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(Kris Hanke)
(Kris Hanke)

Personal Finance

Saving for retirement and your child's education? Good luck Add to ...

Canadian parents are struggling to strike a balance between saving for their children's education and their own retirement, according to research released Wednesday.

A poll by Edward Jones Canada found that 15 per cent of parents with children under the age of 18 are favouring their child or children's education over their own savings, putting aside little or nothing for their retirement. On the other end of the scale, 26 per cent of parents polled said they are primarily saving for retirement and only a little for post-secondary school for their offspring.

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Michelle Kay-Scott, a senior retirement planning specialist for Edward Jones Canada, said it was worrisome that such a large number of parents were choosing one over the other.

"Some people might see education as more of a priority than retirement, but when you give on one, it will be harder to enjoy that destination later on," she said. "People's goals will have deadlines and they will all be different, but think about what you can do to today to help achieve them."

Even more worrisome than choosing one over another is that 26 per cent of those polled said they are not saving either for retirement or for their children's post-secondary schooling. Only 22 per cent of Canadians are managing to save equally for both goals.

Ms. Kay-Scotts' advice for people is to save at least a little bit for both education and retirement each month. The danger in delaying saving for retirement, she says, is that people will have to save more later in life to catch up.

Malcolm Hamilton, an actuary at Mercer Human Resource Consulting and an expert on saving for retirement, says that over the course of their lifetime, people need to save for three competing demands: retirement, their children's education and debt reduction.

"I don't think people should worry if they are not doing all three at the same time," he said in an interview. "Sometimes when you have three good things it is hard to tell which is the best and which is the worst. The important thing is that you are living frugally and that you are doing one or more of those with the money that you can afford to save."

In his opinion, people who can't afford to squirrel money in all three directions should focus on chipping away at their debt. "If you pay off your debt, your mortgage payments will be gone and you will find it becomes easier to make up for lost time in the other areas," Mr. Hamilton said. "A mortgage is a huge drain on your cash flow."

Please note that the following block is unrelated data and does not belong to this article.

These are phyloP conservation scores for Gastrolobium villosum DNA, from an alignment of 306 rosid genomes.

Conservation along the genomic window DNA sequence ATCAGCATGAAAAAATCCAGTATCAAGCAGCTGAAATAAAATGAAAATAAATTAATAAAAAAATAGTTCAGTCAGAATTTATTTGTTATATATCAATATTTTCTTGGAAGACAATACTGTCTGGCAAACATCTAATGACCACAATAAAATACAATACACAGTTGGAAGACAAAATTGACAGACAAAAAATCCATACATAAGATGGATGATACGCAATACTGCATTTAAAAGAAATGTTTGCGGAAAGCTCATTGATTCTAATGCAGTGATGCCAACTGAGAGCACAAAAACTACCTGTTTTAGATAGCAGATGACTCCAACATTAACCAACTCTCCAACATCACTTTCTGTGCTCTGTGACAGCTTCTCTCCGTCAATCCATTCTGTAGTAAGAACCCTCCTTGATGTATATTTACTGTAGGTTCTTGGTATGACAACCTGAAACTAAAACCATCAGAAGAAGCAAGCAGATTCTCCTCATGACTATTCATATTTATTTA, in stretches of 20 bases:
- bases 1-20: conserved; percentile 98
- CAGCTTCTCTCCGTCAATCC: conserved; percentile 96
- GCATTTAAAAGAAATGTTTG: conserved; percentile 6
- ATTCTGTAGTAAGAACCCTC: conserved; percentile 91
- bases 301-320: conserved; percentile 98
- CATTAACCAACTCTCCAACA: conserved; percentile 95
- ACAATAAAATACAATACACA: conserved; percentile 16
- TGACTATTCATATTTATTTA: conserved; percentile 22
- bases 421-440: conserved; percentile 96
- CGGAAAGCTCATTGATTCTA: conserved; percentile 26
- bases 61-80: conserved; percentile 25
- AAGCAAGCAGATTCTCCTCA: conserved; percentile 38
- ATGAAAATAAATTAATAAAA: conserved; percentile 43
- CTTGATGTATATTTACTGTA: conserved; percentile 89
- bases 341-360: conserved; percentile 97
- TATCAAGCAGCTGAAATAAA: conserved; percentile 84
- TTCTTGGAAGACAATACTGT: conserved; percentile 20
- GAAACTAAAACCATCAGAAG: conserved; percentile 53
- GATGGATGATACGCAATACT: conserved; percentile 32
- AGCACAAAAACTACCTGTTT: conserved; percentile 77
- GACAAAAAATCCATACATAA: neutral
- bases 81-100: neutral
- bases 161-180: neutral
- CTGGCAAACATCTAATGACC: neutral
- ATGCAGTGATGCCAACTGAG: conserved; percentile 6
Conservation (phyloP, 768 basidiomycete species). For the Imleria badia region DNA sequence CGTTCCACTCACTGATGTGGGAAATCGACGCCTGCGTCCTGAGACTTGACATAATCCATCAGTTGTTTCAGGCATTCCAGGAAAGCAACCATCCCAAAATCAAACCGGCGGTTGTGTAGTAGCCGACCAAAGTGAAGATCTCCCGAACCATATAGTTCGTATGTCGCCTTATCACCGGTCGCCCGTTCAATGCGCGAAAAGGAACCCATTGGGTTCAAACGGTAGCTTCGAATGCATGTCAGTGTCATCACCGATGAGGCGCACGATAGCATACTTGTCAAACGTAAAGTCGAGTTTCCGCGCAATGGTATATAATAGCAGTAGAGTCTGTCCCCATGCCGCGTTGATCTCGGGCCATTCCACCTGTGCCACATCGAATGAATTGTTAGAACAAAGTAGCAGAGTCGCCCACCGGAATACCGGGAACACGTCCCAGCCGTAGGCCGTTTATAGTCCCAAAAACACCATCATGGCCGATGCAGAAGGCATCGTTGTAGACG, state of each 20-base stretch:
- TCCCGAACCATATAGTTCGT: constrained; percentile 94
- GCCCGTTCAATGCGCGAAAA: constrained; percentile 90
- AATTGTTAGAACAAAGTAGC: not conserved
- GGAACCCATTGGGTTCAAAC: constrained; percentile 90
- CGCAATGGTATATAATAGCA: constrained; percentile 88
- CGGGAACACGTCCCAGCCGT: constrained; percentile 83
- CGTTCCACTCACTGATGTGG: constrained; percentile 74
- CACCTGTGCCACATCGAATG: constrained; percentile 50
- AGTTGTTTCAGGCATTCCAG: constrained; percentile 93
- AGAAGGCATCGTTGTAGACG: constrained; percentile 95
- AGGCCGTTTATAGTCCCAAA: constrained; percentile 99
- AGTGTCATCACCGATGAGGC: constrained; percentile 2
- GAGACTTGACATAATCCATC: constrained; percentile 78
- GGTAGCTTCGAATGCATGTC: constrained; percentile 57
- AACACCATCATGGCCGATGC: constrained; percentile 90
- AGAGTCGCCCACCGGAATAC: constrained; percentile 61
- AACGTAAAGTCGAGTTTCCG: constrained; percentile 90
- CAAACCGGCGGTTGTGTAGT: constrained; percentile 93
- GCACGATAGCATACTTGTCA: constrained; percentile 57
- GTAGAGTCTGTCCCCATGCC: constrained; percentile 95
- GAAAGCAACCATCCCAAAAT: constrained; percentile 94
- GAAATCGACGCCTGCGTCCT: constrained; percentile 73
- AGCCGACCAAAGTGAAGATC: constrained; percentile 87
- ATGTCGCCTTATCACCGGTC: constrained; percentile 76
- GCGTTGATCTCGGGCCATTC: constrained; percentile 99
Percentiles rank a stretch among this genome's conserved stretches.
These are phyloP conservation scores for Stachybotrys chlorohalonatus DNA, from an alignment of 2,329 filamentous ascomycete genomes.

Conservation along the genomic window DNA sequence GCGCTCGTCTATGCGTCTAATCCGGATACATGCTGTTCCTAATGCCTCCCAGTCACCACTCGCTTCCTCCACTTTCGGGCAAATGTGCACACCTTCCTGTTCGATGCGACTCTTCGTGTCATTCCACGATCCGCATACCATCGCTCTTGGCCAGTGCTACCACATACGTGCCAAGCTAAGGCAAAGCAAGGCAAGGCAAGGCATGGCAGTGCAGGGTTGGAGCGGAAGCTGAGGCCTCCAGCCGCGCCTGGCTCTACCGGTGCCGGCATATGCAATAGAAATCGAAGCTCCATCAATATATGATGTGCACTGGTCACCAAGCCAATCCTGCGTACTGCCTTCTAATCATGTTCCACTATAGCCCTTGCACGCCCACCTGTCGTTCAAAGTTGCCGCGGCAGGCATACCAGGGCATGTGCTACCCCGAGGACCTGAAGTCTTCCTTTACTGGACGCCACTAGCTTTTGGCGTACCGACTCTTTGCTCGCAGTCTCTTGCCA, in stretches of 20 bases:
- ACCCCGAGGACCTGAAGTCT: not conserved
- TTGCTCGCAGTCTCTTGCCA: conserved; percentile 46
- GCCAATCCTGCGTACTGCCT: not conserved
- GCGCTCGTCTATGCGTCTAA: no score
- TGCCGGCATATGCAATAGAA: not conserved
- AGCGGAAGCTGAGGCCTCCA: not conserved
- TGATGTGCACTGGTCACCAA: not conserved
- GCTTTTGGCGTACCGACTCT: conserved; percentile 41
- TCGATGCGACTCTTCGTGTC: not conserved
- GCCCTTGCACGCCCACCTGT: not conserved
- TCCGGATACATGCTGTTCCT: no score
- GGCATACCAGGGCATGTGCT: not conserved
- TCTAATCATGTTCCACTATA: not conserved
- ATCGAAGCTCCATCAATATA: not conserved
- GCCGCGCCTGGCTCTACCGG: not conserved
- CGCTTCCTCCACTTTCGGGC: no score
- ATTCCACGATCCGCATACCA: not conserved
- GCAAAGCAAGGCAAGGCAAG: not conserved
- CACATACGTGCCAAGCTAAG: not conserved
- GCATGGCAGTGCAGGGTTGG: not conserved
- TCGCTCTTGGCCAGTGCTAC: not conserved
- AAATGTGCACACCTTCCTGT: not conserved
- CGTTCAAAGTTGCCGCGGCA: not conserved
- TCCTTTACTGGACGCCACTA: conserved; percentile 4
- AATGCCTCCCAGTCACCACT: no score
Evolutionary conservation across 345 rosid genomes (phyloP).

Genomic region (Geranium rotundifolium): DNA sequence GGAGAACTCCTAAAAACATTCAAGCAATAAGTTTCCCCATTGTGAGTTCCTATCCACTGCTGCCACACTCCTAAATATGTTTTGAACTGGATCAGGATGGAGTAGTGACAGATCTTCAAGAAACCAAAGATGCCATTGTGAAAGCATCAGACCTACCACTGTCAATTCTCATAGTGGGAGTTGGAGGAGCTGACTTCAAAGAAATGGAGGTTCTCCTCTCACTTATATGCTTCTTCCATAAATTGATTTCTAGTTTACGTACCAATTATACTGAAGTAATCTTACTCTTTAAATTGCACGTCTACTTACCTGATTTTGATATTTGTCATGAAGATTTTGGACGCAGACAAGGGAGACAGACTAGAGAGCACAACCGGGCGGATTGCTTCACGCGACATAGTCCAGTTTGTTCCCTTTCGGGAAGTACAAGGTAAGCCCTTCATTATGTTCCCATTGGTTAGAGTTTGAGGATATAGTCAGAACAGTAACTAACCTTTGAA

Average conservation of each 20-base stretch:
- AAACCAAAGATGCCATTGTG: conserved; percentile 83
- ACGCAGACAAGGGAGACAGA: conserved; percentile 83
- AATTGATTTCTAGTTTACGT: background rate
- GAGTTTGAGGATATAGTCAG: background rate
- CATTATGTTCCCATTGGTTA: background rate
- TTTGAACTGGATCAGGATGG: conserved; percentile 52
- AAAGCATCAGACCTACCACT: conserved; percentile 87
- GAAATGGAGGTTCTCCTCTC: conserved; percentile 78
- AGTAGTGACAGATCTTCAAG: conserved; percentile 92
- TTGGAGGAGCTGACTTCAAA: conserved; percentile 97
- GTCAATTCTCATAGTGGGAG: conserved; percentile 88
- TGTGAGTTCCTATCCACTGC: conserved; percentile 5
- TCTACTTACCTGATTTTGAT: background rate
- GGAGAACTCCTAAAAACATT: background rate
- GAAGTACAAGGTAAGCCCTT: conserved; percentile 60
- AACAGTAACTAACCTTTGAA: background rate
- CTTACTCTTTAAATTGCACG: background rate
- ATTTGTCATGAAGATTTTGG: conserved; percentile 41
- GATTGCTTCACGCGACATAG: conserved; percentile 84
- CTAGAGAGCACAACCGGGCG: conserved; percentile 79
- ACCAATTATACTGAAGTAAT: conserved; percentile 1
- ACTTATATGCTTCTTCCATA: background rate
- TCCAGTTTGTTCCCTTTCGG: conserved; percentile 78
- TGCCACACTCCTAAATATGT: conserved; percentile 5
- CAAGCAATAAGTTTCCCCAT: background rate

Saving for retirement, meanwhile, could be put off until later in life, simply because you have the longest time to do it and it is also financially the least advantageous, he said. "You do need to save for retirement, but there is no harm in delaying this until the last half of your working lifetime as long as you are living frugally and getting out of debt."

Financial advisers have traditionally suggested that people shoot for a retirement income of 70 per cent of their salary. More recently, however, people in the industry have been saying that percentage should be closer to 90 per cent.

Edward Jones, for instance, suggests that it's a prudent idea for investors to assume that they'll likely need between 70 and 90 per cent of pre-retirement income to maintain their current standard of living in retirement.

Mr. Hamilton, who acknowledges he always finds himself on the lowest end of these targets, says Canadians could live well on 50 per cent of their pre-retirement income. He argues that once the mortgage is paid off, the kids are out of the house and earning their own money, and people's taxes drop like a rock, most seniors find that living on 50 per cent of their previous income is really not that bad.

"At the end of the day, their standard of living stays the same," he said.

The Edward Jones survey was conducted by Leger Marketing between July 27 and Aug. 13. The results are based on telephone surveys of 2,348 adults and are considered accurate within plus or minus 2 per cent, 19 times out of 20.





Edward Jones provided these tips to help parents find a balance:

Define your financial goals, and create a financial plan based on these - In trying to achieve your goals, ensure that your investments are appropriate for your needs and risk tolerance, and that your portfolio is properly diversified. Education funding may be a shorter-term goal than retirement planning, and assets should be allocated accordingly. Investors should speak to an expert to determine what suits their individual portfolio.

Set-up RESPs for your children - To keep up with the rising costs of tuition, parents can contribute to a Registered Education Savings Plan (RESP) that offers tax benefits and great growth potential with contributions from the Government of Canada.

Save for your retirement in a designated account, such as an RRSP - Just as your money needs to grow to fund your child's education, you have to do the same for your retirement. An RRSP is a great retirement savings vehicle that allows savings to grow while sheltered from taxes.



Roma Luciw is a writer and web editor of the Globeinvestor.com personal finance site. Please send any comments and story ideas to rluciw@globeandmail.ca.

Follow on Twitter: @globemoney

 

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